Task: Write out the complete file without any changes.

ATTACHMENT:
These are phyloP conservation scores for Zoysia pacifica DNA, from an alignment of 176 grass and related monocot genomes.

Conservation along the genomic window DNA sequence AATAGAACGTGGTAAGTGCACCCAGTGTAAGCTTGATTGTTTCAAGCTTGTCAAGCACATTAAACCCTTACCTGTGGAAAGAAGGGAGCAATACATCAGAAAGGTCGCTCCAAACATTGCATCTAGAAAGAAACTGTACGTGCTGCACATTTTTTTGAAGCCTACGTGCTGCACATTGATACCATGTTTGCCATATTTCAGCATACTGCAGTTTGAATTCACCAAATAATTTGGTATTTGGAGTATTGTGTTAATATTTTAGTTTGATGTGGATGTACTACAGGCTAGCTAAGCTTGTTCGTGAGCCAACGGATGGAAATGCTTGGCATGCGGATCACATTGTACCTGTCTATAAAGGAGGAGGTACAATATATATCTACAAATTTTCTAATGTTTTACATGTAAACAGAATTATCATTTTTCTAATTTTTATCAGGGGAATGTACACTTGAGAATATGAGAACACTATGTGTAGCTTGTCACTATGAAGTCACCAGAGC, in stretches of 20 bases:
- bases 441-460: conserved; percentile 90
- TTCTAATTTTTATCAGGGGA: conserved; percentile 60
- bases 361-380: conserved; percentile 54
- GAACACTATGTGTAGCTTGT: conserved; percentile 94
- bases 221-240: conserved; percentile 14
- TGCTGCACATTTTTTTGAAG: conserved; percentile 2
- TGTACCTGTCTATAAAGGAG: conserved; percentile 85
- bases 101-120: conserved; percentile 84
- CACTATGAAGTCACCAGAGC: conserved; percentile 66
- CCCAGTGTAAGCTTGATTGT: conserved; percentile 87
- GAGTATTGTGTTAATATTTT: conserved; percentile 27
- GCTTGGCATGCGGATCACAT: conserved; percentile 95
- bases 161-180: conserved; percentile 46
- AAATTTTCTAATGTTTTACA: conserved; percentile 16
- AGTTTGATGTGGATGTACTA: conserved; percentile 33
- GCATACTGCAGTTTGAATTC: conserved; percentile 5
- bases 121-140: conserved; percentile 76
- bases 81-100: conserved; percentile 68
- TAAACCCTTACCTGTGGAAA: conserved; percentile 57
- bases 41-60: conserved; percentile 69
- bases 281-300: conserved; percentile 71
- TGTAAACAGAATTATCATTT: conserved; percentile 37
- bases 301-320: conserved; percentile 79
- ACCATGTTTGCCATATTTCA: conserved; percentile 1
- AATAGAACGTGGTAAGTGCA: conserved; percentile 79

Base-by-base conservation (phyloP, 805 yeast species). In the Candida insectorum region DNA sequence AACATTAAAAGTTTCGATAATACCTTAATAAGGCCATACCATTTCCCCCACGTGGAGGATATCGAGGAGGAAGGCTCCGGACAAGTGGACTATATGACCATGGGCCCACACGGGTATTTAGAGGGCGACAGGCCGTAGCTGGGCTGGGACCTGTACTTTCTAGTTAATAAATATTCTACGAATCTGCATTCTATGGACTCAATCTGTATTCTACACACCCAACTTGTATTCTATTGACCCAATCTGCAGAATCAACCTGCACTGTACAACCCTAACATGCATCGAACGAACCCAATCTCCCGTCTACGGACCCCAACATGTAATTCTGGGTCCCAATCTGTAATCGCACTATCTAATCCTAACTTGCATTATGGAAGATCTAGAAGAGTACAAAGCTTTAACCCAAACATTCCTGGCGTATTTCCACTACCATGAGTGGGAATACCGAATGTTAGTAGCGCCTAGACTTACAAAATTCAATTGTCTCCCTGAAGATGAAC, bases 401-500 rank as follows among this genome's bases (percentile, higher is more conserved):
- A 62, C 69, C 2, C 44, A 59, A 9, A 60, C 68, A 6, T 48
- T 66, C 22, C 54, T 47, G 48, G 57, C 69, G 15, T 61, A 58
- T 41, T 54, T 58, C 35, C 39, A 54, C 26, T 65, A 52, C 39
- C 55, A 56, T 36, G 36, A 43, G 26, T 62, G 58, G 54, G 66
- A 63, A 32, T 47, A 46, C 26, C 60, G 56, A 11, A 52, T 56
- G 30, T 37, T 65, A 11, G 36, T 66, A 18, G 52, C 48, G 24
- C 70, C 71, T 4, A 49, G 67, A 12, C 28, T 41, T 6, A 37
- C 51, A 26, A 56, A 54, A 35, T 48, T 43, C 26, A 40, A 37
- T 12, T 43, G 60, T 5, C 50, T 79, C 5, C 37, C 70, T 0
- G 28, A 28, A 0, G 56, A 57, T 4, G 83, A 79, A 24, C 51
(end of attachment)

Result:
These are phyloP conservation scores for Zoysia pacifica DNA, from an alignment of 176 grass and related monocot genomes.

Conservation along the genomic window DNA sequence AATAGAACGTGGTAAGTGCACCCAGTGTAAGCTTGATTGTTTCAAGCTTGTCAAGCACATTAAACCCTTACCTGTGGAAAGAAGGGAGCAATACATCAGAAAGGTCGCTCCAAACATTGCATCTAGAAAGAAACTGTACGTGCTGCACATTTTTTTGAAGCCTACGTGCTGCACATTGATACCATGTTTGCCATATTTCAGCATACTGCAGTTTGAATTCACCAAATAATTTGGTATTTGGAGTATTGTGTTAATATTTTAGTTTGATGTGGATGTACTACAGGCTAGCTAAGCTTGTTCGTGAGCCAACGGATGGAAATGCTTGGCATGCGGATCACATTGTACCTGTCTATAAAGGAGGAGGTACAATATATATCTACAAATTTTCTAATGTTTTACATGTAAACAGAATTATCATTTTTCTAATTTTTATCAGGGGAATGTACACTTGAGAATATGAGAACACTATGTGTAGCTTGTCACTATGAAGTCACCAGAGC, in stretches of 20 bases:
- bases 441-460: conserved; percentile 90
- TTCTAATTTTTATCAGGGGA: conserved; percentile 60
- bases 361-380: conserved; percentile 54
- GAACACTATGTGTAGCTTGT: conserved; percentile 94
- bases 221-240: conserved; percentile 14
- TGCTGCACATTTTTTTGAAG: conserved; percentile 2
- TGTACCTGTCTATAAAGGAG: conserved; percentile 85
- bases 101-120: conserved; percentile 84
- CACTATGAAGTCACCAGAGC: conserved; percentile 66
- CCCAGTGTAAGCTTGATTGT: conserved; percentile 87
- GAGTATTGTGTTAATATTTT: conserved; percentile 27
- GCTTGGCATGCGGATCACAT: conserved; percentile 95
- bases 161-180: conserved; percentile 46
- AAATTTTCTAATGTTTTACA: conserved; percentile 16
- AGTTTGATGTGGATGTACTA: conserved; percentile 33
- GCATACTGCAGTTTGAATTC: conserved; percentile 5
- bases 121-140: conserved; percentile 76
- bases 81-100: conserved; percentile 68
- TAAACCCTTACCTGTGGAAA: conserved; percentile 57
- bases 41-60: conserved; percentile 69
- bases 281-300: conserved; percentile 71
- TGTAAACAGAATTATCATTT: conserved; percentile 37
- bases 301-320: conserved; percentile 79
- ACCATGTTTGCCATATTTCA: conserved; percentile 1
- AATAGAACGTGGTAAGTGCA: conserved; percentile 79

Base-by-base conservation (phyloP, 805 yeast species). In the Candida insectorum region DNA sequence AACATTAAAAGTTTCGATAATACCTTAATAAGGCCATACCATTTCCCCCACGTGGAGGATATCGAGGAGGAAGGCTCCGGACAAGTGGACTATATGACCATGGGCCCACACGGGTATTTAGAGGGCGACAGGCCGTAGCTGGGCTGGGACCTGTACTTTCTAGTTAATAAATATTCTACGAATCTGCATTCTATGGACTCAATCTGTATTCTACACACCCAACTTGTATTCTATTGACCCAATCTGCAGAATCAACCTGCACTGTACAACCCTAACATGCATCGAACGAACCCAATCTCCCGTCTACGGACCCCAACATGTAATTCTGGGTCCCAATCTGTAATCGCACTATCTAATCCTAACTTGCATTATGGAAGATCTAGAAGAGTACAAAGCTTTAACCCAAACATTCCTGGCGTATTTCCACTACCATGAGTGGGAATACCGAATGTTAGTAGCGCCTAGACTTACAAAATTCAATTGTCTCCCTGAAGATGAAC, bases 401-500 rank as follows among this genome's bases (percentile, higher is more conserved):
- A 62, C 69, C 2, C 44, A 59, A 9, A 60, C 68, A 6, T 48
- T 66, C 22, C 54, T 47, G 48, G 57, C 69, G 15, T 61, A 58
- T 41, T 54, T 58, C 35, C 39, A 54, C 26, T 65, A 52, C 39
- C 55, A 56, T 36, G 36, A 43, G 26, T 62, G 58, G 54, G 66
- A 63, A 32, T 47, A 46, C 26, C 60, G 56, A 11, A 52, T 56
- G 30, T 37, T 65, A 11, G 36, T 66, A 18, G 52, C 48, G 24
- C 70, C 71, T 4, A 49, G 67, A 12, C 28, T 41, T 6, A 37
- C 51, A 26, A 56, A 54, A 35, T 48, T 43, C 26, A 40, A 37
- T 12, T 43, G 60, T 5, C 50, T 79, C 5, C 37, C 70, T 0
- G 28, A 28, A 0, G 56, A 57, T 4, G 83, A 79, A 24, C 51